This post has been republished via RSS; it originally appeared at: Microsoft Tech Community - Latest Blogs - .
Even though Microsoft Teams is already more than four years old, and many organisations have been using it for much of this period, adoption is a topic that should always be in focus. While there is a lot to be gained from using Microsoft Teams for companies of all sizes, from SMEs with only a handful of people to very large MNCs with tens of thousands across the globe, most value is achieved if most of these people start using Microsoft Teams in ways that helps them to improve their daily work. This is where a properly planned adoption comes in, which can help you to achieve a higher usage of Teams generally as well as a more effective usage of Teams specifically.
As part of the adoption planning, you should identify the different persona within your company. Not everyone is expected to use Microsoft Teams the same way, as some people, such as customer service representatives or sales staff, are likely to be using the audio-conferencing functionality a lot more than others, whereas for example the marketing team is more likely to use Teams as a central location to store relevant materials and plan marketing campaigns. Through this identification of different people with different needs, you establish how these people are likely going to use Microsoft Teams, and you can verify with them in which ways their daily work could be improved.
With this information, you can then prepare learning paths for each identified persona. A learning path is a set of selected content meant for a specific group of people to help them get better at what they are doing and perform their role in a more efficient manner. It should include specific guidance for the identified tasks and activities that the corresponding persona is working on and show how Microsoft Teams can be leveraged as part of this. This content can include a variety of materials: you could include an instructional video that showcases how to use Teams for specific tasks; a PowerPoint deck (or a PDF) with information on various processes and the different systems involved; links to sites with further resources; contact persons if there are any more detailed questions; and maybe even information on other learning paths.
Coming back to the example of the customer service representative, they are usually having a lot of calls with customers through the Teams audio conferencing services. You might even consider procuring dedicated devices for them, such as Teams certified headsets, desk phones, or even Teams displays, to improve their calling experience. As part of the learning path, you would then provide specific information on how to use these devices with Teams and share best practices that have been established as part of your initial discussions during the persona identification phase. Through this learning path, you can ensure that any new joiners are well equipped to learn how they can do their work in an effective manner, and you can also make sure that long term employees who may not have used Teams often get to understand the benefits of it.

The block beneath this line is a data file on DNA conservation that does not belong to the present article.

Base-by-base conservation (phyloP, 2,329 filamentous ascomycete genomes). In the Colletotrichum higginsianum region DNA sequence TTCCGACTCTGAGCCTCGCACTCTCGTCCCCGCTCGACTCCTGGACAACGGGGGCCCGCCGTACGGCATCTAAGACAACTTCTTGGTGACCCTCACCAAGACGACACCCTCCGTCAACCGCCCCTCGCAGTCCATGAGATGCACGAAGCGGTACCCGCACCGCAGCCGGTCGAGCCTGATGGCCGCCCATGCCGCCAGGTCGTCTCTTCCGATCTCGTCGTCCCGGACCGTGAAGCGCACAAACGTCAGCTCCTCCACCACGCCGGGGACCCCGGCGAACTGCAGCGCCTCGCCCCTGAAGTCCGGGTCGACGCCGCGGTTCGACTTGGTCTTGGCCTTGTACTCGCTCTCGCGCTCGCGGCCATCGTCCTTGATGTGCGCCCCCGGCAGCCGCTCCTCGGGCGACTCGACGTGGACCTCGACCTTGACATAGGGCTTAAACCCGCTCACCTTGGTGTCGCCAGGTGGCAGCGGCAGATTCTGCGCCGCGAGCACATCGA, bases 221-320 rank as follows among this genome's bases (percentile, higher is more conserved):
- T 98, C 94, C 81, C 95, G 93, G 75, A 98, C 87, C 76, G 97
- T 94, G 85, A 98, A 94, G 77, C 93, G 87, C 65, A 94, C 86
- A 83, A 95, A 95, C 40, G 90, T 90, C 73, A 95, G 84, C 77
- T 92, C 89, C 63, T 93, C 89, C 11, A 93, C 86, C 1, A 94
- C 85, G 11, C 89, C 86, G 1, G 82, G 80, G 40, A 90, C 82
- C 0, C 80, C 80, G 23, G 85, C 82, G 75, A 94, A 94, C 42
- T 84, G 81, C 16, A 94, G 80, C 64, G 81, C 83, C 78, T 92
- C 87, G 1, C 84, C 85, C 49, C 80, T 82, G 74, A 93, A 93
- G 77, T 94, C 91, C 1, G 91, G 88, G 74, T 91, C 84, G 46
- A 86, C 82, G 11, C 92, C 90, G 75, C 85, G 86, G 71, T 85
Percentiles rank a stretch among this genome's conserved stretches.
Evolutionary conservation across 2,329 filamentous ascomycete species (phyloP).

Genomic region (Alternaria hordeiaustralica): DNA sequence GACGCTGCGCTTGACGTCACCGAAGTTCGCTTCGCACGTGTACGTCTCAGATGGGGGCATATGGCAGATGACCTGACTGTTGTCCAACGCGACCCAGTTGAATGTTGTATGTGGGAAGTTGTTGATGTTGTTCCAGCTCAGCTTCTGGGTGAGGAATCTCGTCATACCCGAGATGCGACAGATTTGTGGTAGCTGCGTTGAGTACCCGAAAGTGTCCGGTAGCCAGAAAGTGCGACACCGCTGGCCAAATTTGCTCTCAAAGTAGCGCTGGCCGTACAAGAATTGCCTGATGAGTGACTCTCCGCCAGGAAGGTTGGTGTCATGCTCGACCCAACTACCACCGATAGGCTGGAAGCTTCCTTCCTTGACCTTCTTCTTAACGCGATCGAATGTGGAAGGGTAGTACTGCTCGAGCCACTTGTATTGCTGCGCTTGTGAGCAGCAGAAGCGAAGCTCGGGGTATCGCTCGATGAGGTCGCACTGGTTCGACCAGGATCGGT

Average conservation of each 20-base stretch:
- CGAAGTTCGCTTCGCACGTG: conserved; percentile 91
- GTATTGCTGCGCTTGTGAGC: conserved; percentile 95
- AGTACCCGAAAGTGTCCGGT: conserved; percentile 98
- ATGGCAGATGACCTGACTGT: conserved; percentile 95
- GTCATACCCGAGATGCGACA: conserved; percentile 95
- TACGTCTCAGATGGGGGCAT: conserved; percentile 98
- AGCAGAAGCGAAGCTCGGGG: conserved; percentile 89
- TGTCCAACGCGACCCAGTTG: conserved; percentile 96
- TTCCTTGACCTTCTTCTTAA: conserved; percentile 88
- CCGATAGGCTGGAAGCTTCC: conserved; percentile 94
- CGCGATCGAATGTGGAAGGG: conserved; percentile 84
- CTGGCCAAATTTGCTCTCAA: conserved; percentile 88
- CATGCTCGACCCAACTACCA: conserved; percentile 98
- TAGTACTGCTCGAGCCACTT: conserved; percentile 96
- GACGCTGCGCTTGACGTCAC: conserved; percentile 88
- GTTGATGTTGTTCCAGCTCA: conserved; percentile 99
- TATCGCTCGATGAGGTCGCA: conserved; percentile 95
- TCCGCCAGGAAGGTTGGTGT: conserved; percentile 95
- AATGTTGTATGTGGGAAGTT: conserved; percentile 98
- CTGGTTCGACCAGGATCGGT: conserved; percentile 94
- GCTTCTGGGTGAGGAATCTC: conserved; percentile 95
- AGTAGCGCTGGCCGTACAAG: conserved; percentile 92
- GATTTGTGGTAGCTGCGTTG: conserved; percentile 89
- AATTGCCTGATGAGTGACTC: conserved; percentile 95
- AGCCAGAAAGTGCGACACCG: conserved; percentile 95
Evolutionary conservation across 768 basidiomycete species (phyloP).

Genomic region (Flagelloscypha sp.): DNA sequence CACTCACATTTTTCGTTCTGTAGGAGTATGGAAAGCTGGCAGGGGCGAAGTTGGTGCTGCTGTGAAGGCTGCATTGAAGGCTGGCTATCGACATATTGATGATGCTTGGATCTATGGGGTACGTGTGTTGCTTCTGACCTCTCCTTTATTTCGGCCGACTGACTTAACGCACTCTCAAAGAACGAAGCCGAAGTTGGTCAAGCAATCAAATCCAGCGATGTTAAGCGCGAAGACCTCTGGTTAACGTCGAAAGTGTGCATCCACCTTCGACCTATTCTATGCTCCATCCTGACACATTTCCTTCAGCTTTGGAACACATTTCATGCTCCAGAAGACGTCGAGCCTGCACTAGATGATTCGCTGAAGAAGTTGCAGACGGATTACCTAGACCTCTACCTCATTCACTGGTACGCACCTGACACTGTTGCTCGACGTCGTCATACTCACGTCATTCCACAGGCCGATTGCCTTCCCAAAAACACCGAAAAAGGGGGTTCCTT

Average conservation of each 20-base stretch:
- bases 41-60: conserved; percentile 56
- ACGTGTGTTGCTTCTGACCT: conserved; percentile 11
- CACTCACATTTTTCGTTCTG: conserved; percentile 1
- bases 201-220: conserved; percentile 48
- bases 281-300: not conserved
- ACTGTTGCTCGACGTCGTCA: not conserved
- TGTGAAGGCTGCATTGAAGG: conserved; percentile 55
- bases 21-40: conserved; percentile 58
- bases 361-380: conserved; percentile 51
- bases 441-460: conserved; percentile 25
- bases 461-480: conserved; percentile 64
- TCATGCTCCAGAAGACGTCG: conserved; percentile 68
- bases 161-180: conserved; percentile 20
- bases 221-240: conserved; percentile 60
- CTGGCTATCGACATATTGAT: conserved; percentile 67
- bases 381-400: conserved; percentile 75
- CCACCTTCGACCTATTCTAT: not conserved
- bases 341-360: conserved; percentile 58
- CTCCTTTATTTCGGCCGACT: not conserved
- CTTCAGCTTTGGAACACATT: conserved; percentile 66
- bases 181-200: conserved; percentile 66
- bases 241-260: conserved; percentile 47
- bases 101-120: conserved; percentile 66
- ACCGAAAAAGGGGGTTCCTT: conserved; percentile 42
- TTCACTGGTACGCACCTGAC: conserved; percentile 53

In the same manner, you could set up a learning path for anyone hosting virtual events – something that is not specific to a single role, but often done by people in various parts of the business, including marketing managers, executive assistants, talent acquisition leads, and more. Within this learning path, you can provide an overview of the different meeting capabilities available in Microsoft Teams and for which purposes they can be used, include any company-specific processes to follow (such as completing a form to be allowed to host a public Live Event), and maybe even share a company-internal community where people with similar can exchange their knowledge and experiences (“How do we best run a live event for our customers?”, “Running town-hall events with the local CEO”).
Learning path resources should be a combination of existing resources that are publicly available and company-specific content that is targeted for your organisation. Through the publicly available resources, such as Microsoft Learn, you reuse existing information that is already easily consumable, and contains important general information. By creating your own internal resources, you cover everything that is specific to your company: any policies and processes to follow, people to contact if there are any further questions, and more.
One other very valuable resource that can and should be used is the Microsoft Adoption site. Besides providing content for various other Microsoft 365 products, it also contains valuable guidance for Microsoft Teams, including a playbook for running virtual events, industry & role specific playbooks, detailed guidance on meetings and webinars in Microsoft Teams, and more.
Rene Modery is a Microsoft Office Apps & Services MVP, working as APAC Collaboration & Productivity Tools Project Manager in Singapore.
For more than 15 years, Rene has lived and worked in Europe and Asia Pacific. The main focus of his work lies on Microsoft and the Power Platform, with occasional excursions into Azure. He is generally interested in helping companies get more value out of their Microsoft 365 and cloud investments. For his contributions to the Microsoft community, he has been awarded Microsoft MVP for Office 365 in 2012 and 2013. Rene Modery – Microsoft Office Apps & Services MVP | Singapore